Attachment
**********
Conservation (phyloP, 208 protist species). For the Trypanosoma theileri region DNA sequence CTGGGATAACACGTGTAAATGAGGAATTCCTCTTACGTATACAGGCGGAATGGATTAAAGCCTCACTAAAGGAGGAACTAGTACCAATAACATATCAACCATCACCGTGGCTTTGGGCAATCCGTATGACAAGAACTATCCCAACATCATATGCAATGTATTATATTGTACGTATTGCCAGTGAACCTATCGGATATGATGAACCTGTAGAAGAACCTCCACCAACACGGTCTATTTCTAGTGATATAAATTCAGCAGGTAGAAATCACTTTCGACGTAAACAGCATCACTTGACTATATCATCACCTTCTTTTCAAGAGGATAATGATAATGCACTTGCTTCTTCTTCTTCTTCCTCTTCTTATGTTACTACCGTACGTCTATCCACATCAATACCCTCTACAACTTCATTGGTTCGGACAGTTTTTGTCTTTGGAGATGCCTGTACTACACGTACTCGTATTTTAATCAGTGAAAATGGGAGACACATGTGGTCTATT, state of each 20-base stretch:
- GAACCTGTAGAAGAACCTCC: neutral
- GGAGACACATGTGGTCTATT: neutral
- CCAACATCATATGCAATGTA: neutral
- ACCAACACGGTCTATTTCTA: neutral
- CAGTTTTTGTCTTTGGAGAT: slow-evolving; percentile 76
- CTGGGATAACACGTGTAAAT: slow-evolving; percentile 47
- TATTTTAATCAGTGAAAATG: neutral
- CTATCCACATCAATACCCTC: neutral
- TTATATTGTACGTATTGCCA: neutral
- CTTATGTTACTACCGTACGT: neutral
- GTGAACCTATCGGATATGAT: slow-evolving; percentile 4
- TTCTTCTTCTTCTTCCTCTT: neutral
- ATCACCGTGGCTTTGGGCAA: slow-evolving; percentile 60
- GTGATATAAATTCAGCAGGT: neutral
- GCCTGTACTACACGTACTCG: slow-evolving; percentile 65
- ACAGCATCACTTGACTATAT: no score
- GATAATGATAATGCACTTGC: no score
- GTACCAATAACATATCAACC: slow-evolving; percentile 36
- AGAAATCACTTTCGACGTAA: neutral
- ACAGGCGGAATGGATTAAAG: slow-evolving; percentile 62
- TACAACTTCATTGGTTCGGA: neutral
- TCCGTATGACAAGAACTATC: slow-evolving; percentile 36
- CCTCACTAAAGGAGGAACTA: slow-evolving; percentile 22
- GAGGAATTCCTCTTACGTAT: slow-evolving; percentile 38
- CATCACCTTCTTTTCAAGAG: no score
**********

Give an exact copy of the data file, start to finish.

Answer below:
Conservation (phyloP, 208 protist species). For the Trypanosoma theileri region DNA sequence CTGGGATAACACGTGTAAATGAGGAATTCCTCTTACGTATACAGGCGGAATGGATTAAAGCCTCACTAAAGGAGGAACTAGTACCAATAACATATCAACCATCACCGTGGCTTTGGGCAATCCGTATGACAAGAACTATCCCAACATCATATGCAATGTATTATATTGTACGTATTGCCAGTGAACCTATCGGATATGATGAACCTGTAGAAGAACCTCCACCAACACGGTCTATTTCTAGTGATATAAATTCAGCAGGTAGAAATCACTTTCGACGTAAACAGCATCACTTGACTATATCATCACCTTCTTTTCAAGAGGATAATGATAATGCACTTGCTTCTTCTTCTTCTTCCTCTTCTTATGTTACTACCGTACGTCTATCCACATCAATACCCTCTACAACTTCATTGGTTCGGACAGTTTTTGTCTTTGGAGATGCCTGTACTACACGTACTCGTATTTTAATCAGTGAAAATGGGAGACACATGTGGTCTATT, state of each 20-base stretch:
- GAACCTGTAGAAGAACCTCC: neutral
- GGAGACACATGTGGTCTATT: neutral
- CCAACATCATATGCAATGTA: neutral
- ACCAACACGGTCTATTTCTA: neutral
- CAGTTTTTGTCTTTGGAGAT: slow-evolving; percentile 76
- CTGGGATAACACGTGTAAAT: slow-evolving; percentile 47
- TATTTTAATCAGTGAAAATG: neutral
- CTATCCACATCAATACCCTC: neutral
- TTATATTGTACGTATTGCCA: neutral
- CTTATGTTACTACCGTACGT: neutral
- GTGAACCTATCGGATATGAT: slow-evolving; percentile 4
- TTCTTCTTCTTCTTCCTCTT: neutral
- ATCACCGTGGCTTTGGGCAA: slow-evolving; percentile 60
- GTGATATAAATTCAGCAGGT: neutral
- GCCTGTACTACACGTACTCG: slow-evolving; percentile 65
- ACAGCATCACTTGACTATAT: no score
- GATAATGATAATGCACTTGC: no score
- GTACCAATAACATATCAACC: slow-evolving; percentile 36
- AGAAATCACTTTCGACGTAA: neutral
- ACAGGCGGAATGGATTAAAG: slow-evolving; percentile 62
- TACAACTTCATTGGTTCGGA: neutral
- TCCGTATGACAAGAACTATC: slow-evolving; percentile 36
- CCTCACTAAAGGAGGAACTA: slow-evolving; percentile 22
- GAGGAATTCCTCTTACGTAT: slow-evolving; percentile 38
- CATCACCTTCTTTTCAAGAG: no score